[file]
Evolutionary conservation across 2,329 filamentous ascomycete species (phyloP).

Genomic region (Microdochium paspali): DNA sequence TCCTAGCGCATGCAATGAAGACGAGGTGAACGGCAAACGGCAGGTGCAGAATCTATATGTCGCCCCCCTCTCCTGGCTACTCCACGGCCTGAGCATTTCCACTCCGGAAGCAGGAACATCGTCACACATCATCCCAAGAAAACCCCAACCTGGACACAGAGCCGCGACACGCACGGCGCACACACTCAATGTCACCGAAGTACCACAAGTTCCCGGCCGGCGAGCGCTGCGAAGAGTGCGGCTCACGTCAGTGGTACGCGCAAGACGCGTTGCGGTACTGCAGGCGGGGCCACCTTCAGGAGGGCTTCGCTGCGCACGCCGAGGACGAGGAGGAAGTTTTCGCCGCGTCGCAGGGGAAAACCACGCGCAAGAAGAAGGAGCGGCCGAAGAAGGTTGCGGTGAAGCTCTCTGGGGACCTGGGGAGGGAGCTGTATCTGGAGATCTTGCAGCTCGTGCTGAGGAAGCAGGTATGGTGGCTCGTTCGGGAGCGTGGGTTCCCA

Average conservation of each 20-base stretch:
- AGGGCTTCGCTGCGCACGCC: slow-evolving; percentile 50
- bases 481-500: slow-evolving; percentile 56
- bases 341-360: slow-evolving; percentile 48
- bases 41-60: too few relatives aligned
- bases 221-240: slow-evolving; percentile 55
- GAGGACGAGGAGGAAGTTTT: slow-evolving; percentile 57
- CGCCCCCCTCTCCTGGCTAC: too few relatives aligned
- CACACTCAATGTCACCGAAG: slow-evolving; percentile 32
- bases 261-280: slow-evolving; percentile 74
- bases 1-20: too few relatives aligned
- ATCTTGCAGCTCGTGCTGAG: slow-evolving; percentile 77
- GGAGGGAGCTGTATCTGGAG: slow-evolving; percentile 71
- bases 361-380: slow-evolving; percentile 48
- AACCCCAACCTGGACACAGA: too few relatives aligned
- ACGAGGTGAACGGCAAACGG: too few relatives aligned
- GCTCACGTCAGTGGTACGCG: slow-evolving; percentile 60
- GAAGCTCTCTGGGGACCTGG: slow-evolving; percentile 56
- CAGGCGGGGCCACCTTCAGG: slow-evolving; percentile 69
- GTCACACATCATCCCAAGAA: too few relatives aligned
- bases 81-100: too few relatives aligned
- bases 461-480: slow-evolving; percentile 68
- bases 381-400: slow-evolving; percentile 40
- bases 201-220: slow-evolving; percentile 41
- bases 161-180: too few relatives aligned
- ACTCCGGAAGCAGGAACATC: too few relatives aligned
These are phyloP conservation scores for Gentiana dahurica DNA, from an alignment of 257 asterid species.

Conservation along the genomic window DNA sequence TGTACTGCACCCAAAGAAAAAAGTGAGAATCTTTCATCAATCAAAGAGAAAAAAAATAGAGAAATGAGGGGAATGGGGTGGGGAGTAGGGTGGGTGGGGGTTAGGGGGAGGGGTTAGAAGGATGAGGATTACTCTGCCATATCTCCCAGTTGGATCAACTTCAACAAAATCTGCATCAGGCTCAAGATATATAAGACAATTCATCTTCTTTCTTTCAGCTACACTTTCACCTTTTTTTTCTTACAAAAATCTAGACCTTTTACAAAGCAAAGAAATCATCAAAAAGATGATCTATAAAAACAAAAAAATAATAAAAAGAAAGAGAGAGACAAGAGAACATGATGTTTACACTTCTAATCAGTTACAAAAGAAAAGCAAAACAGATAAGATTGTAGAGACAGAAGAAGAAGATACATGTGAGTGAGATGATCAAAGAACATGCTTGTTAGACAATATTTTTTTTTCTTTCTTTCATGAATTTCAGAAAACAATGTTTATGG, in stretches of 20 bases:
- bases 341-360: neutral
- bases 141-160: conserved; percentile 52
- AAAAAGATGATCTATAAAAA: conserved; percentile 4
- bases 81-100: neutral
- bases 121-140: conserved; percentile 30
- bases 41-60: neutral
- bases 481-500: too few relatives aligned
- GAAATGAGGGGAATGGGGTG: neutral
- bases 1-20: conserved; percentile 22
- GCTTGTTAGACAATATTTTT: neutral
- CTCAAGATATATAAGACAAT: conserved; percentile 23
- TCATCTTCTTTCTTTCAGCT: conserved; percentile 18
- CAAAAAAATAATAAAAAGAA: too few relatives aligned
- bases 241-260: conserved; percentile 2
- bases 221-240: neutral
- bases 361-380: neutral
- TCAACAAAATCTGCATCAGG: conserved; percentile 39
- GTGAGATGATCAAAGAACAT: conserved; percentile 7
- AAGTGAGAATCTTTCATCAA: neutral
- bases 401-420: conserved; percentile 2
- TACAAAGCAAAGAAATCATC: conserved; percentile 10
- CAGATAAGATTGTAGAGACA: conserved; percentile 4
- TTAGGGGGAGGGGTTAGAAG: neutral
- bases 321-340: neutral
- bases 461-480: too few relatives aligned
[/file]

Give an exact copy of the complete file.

Evolutionary conservation across 2,329 filamentous ascomycete species (phyloP).

Genomic region (Microdochium paspali): DNA sequence TCCTAGCGCATGCAATGAAGACGAGGTGAACGGCAAACGGCAGGTGCAGAATCTATATGTCGCCCCCCTCTCCTGGCTACTCCACGGCCTGAGCATTTCCACTCCGGAAGCAGGAACATCGTCACACATCATCCCAAGAAAACCCCAACCTGGACACAGAGCCGCGACACGCACGGCGCACACACTCAATGTCACCGAAGTACCACAAGTTCCCGGCCGGCGAGCGCTGCGAAGAGTGCGGCTCACGTCAGTGGTACGCGCAAGACGCGTTGCGGTACTGCAGGCGGGGCCACCTTCAGGAGGGCTTCGCTGCGCACGCCGAGGACGAGGAGGAAGTTTTCGCCGCGTCGCAGGGGAAAACCACGCGCAAGAAGAAGGAGCGGCCGAAGAAGGTTGCGGTGAAGCTCTCTGGGGACCTGGGGAGGGAGCTGTATCTGGAGATCTTGCAGCTCGTGCTGAGGAAGCAGGTATGGTGGCTCGTTCGGGAGCGTGGGTTCCCA

Average conservation of each 20-base stretch:
- AGGGCTTCGCTGCGCACGCC: slow-evolving; percentile 50
- bases 481-500: slow-evolving; percentile 56
- bases 341-360: slow-evolving; percentile 48
- bases 41-60: too few relatives aligned
- bases 221-240: slow-evolving; percentile 55
- GAGGACGAGGAGGAAGTTTT: slow-evolving; percentile 57
- CGCCCCCCTCTCCTGGCTAC: too few relatives aligned
- CACACTCAATGTCACCGAAG: slow-evolving; percentile 32
- bases 261-280: slow-evolving; percentile 74
- bases 1-20: too few relatives aligned
- ATCTTGCAGCTCGTGCTGAG: slow-evolving; percentile 77
- GGAGGGAGCTGTATCTGGAG: slow-evolving; percentile 71
- bases 361-380: slow-evolving; percentile 48
- AACCCCAACCTGGACACAGA: too few relatives aligned
- ACGAGGTGAACGGCAAACGG: too few relatives aligned
- GCTCACGTCAGTGGTACGCG: slow-evolving; percentile 60
- GAAGCTCTCTGGGGACCTGG: slow-evolving; percentile 56
- CAGGCGGGGCCACCTTCAGG: slow-evolving; percentile 69
- GTCACACATCATCCCAAGAA: too few relatives aligned
- bases 81-100: too few relatives aligned
- bases 461-480: slow-evolving; percentile 68
- bases 381-400: slow-evolving; percentile 40
- bases 201-220: slow-evolving; percentile 41
- bases 161-180: too few relatives aligned
- ACTCCGGAAGCAGGAACATC: too few relatives aligned
These are phyloP conservation scores for Gentiana dahurica DNA, from an alignment of 257 asterid species.

Conservation along the genomic window DNA sequence TGTACTGCACCCAAAGAAAAAAGTGAGAATCTTTCATCAATCAAAGAGAAAAAAAATAGAGAAATGAGGGGAATGGGGTGGGGAGTAGGGTGGGTGGGGGTTAGGGGGAGGGGTTAGAAGGATGAGGATTACTCTGCCATATCTCCCAGTTGGATCAACTTCAACAAAATCTGCATCAGGCTCAAGATATATAAGACAATTCATCTTCTTTCTTTCAGCTACACTTTCACCTTTTTTTTCTTACAAAAATCTAGACCTTTTACAAAGCAAAGAAATCATCAAAAAGATGATCTATAAAAACAAAAAAATAATAAAAAGAAAGAGAGAGACAAGAGAACATGATGTTTACACTTCTAATCAGTTACAAAAGAAAAGCAAAACAGATAAGATTGTAGAGACAGAAGAAGAAGATACATGTGAGTGAGATGATCAAAGAACATGCTTGTTAGACAATATTTTTTTTTCTTTCTTTCATGAATTTCAGAAAACAATGTTTATGG, in stretches of 20 bases:
- bases 341-360: neutral
- bases 141-160: conserved; percentile 52
- AAAAAGATGATCTATAAAAA: conserved; percentile 4
- bases 81-100: neutral
- bases 121-140: conserved; percentile 30
- bases 41-60: neutral
- bases 481-500: too few relatives aligned
- GAAATGAGGGGAATGGGGTG: neutral
- bases 1-20: conserved; percentile 22
- GCTTGTTAGACAATATTTTT: neutral
- CTCAAGATATATAAGACAAT: conserved; percentile 23
- TCATCTTCTTTCTTTCAGCT: conserved; percentile 18
- CAAAAAAATAATAAAAAGAA: too few relatives aligned
- bases 241-260: conserved; percentile 2
- bases 221-240: neutral
- bases 361-380: neutral
- TCAACAAAATCTGCATCAGG: conserved; percentile 39
- GTGAGATGATCAAAGAACAT: conserved; percentile 7
- AAGTGAGAATCTTTCATCAA: neutral
- bases 401-420: conserved; percentile 2
- TACAAAGCAAAGAAATCATC: conserved; percentile 10
- CAGATAAGATTGTAGAGACA: conserved; percentile 4
- TTAGGGGGAGGGGTTAGAAG: neutral
- bases 321-340: neutral
- bases 461-480: too few relatives aligned